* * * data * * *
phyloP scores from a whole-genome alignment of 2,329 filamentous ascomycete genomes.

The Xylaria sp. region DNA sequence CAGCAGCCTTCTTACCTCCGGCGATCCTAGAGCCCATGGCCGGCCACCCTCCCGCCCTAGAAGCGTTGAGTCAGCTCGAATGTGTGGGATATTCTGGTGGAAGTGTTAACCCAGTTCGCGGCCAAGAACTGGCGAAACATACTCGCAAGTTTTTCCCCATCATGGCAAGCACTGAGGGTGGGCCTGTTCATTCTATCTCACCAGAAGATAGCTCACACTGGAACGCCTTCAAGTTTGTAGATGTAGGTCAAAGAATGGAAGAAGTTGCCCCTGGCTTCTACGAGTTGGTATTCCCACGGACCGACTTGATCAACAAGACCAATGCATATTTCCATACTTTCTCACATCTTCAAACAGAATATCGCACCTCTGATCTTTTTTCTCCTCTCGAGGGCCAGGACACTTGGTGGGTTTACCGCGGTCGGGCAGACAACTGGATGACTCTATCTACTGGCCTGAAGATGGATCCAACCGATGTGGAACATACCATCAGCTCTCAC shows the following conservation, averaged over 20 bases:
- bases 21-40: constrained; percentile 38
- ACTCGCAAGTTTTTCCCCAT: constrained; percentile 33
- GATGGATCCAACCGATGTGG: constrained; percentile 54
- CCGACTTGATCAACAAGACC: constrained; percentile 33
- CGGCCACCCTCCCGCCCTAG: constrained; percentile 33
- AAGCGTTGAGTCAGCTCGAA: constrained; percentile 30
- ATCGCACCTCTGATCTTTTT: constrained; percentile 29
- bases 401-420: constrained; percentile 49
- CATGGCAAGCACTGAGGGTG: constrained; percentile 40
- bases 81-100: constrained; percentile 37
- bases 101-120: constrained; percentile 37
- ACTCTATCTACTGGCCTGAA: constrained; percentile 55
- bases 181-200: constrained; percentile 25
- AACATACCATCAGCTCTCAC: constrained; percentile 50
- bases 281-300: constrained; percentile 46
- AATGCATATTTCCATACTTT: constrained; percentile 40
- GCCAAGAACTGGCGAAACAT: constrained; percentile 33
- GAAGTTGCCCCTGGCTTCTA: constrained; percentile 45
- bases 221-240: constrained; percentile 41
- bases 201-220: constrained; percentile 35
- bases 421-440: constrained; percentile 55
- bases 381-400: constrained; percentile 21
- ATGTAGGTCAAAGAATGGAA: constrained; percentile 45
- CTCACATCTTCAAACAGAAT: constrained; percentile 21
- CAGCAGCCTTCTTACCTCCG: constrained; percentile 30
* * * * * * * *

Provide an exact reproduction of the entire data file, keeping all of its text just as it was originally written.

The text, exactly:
phyloP scores from a whole-genome alignment of 2,329 filamentous ascomycete genomes.

The Xylaria sp. region DNA sequence CAGCAGCCTTCTTACCTCCGGCGATCCTAGAGCCCATGGCCGGCCACCCTCCCGCCCTAGAAGCGTTGAGTCAGCTCGAATGTGTGGGATATTCTGGTGGAAGTGTTAACCCAGTTCGCGGCCAAGAACTGGCGAAACATACTCGCAAGTTTTTCCCCATCATGGCAAGCACTGAGGGTGGGCCTGTTCATTCTATCTCACCAGAAGATAGCTCACACTGGAACGCCTTCAAGTTTGTAGATGTAGGTCAAAGAATGGAAGAAGTTGCCCCTGGCTTCTACGAGTTGGTATTCCCACGGACCGACTTGATCAACAAGACCAATGCATATTTCCATACTTTCTCACATCTTCAAACAGAATATCGCACCTCTGATCTTTTTTCTCCTCTCGAGGGCCAGGACACTTGGTGGGTTTACCGCGGTCGGGCAGACAACTGGATGACTCTATCTACTGGCCTGAAGATGGATCCAACCGATGTGGAACATACCATCAGCTCTCAC shows the following conservation, averaged over 20 bases:
- bases 21-40: constrained; percentile 38
- ACTCGCAAGTTTTTCCCCAT: constrained; percentile 33
- GATGGATCCAACCGATGTGG: constrained; percentile 54
- CCGACTTGATCAACAAGACC: constrained; percentile 33
- CGGCCACCCTCCCGCCCTAG: constrained; percentile 33
- AAGCGTTGAGTCAGCTCGAA: constrained; percentile 30
- ATCGCACCTCTGATCTTTTT: constrained; percentile 29
- bases 401-420: constrained; percentile 49
- CATGGCAAGCACTGAGGGTG: constrained; percentile 40
- bases 81-100: constrained; percentile 37
- bases 101-120: constrained; percentile 37
- ACTCTATCTACTGGCCTGAA: constrained; percentile 55
- bases 181-200: constrained; percentile 25
- AACATACCATCAGCTCTCAC: constrained; percentile 50
- bases 281-300: constrained; percentile 46
- AATGCATATTTCCATACTTT: constrained; percentile 40
- GCCAAGAACTGGCGAAACAT: constrained; percentile 33
- GAAGTTGCCCCTGGCTTCTA: constrained; percentile 45
- bases 221-240: constrained; percentile 41
- bases 201-220: constrained; percentile 35
- bases 421-440: constrained; percentile 55
- bases 381-400: constrained; percentile 21
- ATGTAGGTCAAAGAATGGAA: constrained; percentile 45
- CTCACATCTTCAAACAGAAT: constrained; percentile 21
- CAGCAGCCTTCTTACCTCCG: constrained; percentile 30